how to deal with heartbreak: difficult feelings are like a tunnel…

how to deal with heartbreak: difficult feelings are like a tunnel…

Feelings, y’all. I’ve been receiving many questions about The Feels lately. The thing about difficult feelings is that they end, as long as you allow your body to complete the cycle. It means not needing to feel “in control” of your body, because you can relax into your body, you can trust it to do what it needs to do, without you needing to direct it. I say this over and over again, it so important and so hard to remember when you’re deep in the middle of it, and so I was like, “What can I give people that they



Sometime in the summer of maybe 2008, I sat on a roof in Baltimore with my brother and sister, drinking beer and talking about luuuuuv. My brother said, “I don’t like to introduce anyone as ‘my girlfriend’ or ‘my partner’ because it’s like I’m saying that’s their whole identity, they exist only as part of my collection of stuff.” And fair enough. He’s an Extremely Nice Guy. Feminist. But I am also extremely nice and femininst, and I said, “No, I like it when a guy does that. I like that he’s publicly saying that he’s in this very specific

how you know when to end a relationship

Nobody meets with me to talk about sex anymore. Sometime over the last year, my conversations with students have shifted from being about sex to being about relationships. (That is, unless they’re about alcohol, stress, sleep, or any of the myriad other things that fall under “wellness.”) In the past week, multiple times I’ve talked about The End of Your Relationship. Over and over, the question arises: How do you know when it’s time to end it? Because it’s almost never straightforward, is it? You wouldn’t have started the relationship if there weren’t something remarkable about this person, if there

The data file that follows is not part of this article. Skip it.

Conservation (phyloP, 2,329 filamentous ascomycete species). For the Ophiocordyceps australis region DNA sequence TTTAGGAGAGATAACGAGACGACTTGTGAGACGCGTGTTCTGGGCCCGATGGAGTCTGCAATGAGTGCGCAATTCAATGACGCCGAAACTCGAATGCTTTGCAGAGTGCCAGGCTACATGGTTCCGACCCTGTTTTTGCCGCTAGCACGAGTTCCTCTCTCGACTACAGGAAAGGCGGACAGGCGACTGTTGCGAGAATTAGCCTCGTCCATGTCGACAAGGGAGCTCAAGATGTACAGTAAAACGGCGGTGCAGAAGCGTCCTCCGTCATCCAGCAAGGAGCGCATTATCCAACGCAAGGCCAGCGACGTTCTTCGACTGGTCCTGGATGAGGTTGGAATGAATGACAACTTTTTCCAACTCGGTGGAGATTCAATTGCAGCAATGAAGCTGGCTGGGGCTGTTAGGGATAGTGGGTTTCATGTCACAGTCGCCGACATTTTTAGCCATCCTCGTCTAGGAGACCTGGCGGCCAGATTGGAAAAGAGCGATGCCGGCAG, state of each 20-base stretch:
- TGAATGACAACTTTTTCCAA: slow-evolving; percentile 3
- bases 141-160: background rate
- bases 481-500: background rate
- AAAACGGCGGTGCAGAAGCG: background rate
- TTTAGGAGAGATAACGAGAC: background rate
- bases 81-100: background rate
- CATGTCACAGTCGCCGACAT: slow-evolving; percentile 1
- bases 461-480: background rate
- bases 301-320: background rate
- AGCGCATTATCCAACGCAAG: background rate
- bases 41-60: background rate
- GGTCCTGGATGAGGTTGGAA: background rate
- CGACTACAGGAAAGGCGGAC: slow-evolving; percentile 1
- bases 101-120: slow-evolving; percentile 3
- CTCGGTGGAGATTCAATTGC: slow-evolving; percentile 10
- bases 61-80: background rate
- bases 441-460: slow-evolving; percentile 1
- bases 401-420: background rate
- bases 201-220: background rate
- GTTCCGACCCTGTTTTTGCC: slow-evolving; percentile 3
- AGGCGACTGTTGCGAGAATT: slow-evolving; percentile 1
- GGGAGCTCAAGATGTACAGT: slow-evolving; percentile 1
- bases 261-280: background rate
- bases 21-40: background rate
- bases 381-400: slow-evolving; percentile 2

advice for getting over a break-up

ALL THE RELATIONSHIPS ARE ENDING! Person after person is emailing me like, “My relationship of X years is ending and I’m drowning. Help.” So here’s some advice, for what it’s worth, composited from what I’ve told folks: First, let me start with a caveat: it’s not really “getting over” a break-up, it’s SURVIVING. Breaking up SUCKS, it hurts for a long time, and there isn’t anything you can healthfully do to avoid having it hurt a lot. But it’s supposed to hurt, it’s good and right that it hurts. Quoth the good Ms Rowling: ‘There is no shame in what

shenpa sex

I went on the BEST VACATION EVER during spring break, which included a killer ass-whuppin’ of a yoga class at the hotel’s spa. The yoga instructor introduced us to the term, “shenpa,” a Tibetan term meaning something like, “attached” or “hooked” or “urge” or “an itch and the desire to scratch it.” She told us to notice any urges we had, notice our desires, and lean into them, really get curious about them, and just be with them without doing anything. Totally. Awesome. And much more than I anticipated from a hotel spa’s Saturday morning yoga class, ya betcha. And

relationship talk video

Ask and ye shall receive, my chickadees: Family Tree to Love Nest: Relationship skills for real life. My intern recorded it and posted it on the internets for me. It’s long. I haven’t watched it. I offer no guarantees. But if you’re interested, there ya go.

for the non-jealous partner

It was pointed out to me that in my jealousy post of more than a year ago, I said I’d write a post for the non-jealous partner. I never did. So here: If you’re partner to someone who is jealous, start by reading the jealousy post above. And then memorize this sentence: The process of becoming an adult is the process of taking on responsibility for meeting your own needs. Now then. Your partner is jealous because of some combination of insecurity and lack of trust. It is NOT YOUR JOB to MAKE your partner secure or trusting, but you

never let me go

So I’ve just read (had read to me – audio book) Kazuo Ishiguro’s “Never Let Me Go.” It’s a rare foray into literary fiction for me; literary fiction often pisses me off for the pretentious, ignorant, showy way it deals with sex; the sex is always sick, deviant, dysfunctional, uncomfortable, boring, or perfunctory, where the sex in romance novels is deceptively ecstatic. (Which would you choose to read about for recreation, if you’re a sex educator who spends large chunks of her day thinking about the ways sex goes wrong?) The title, “Never Let Me Go,” derives from a fictional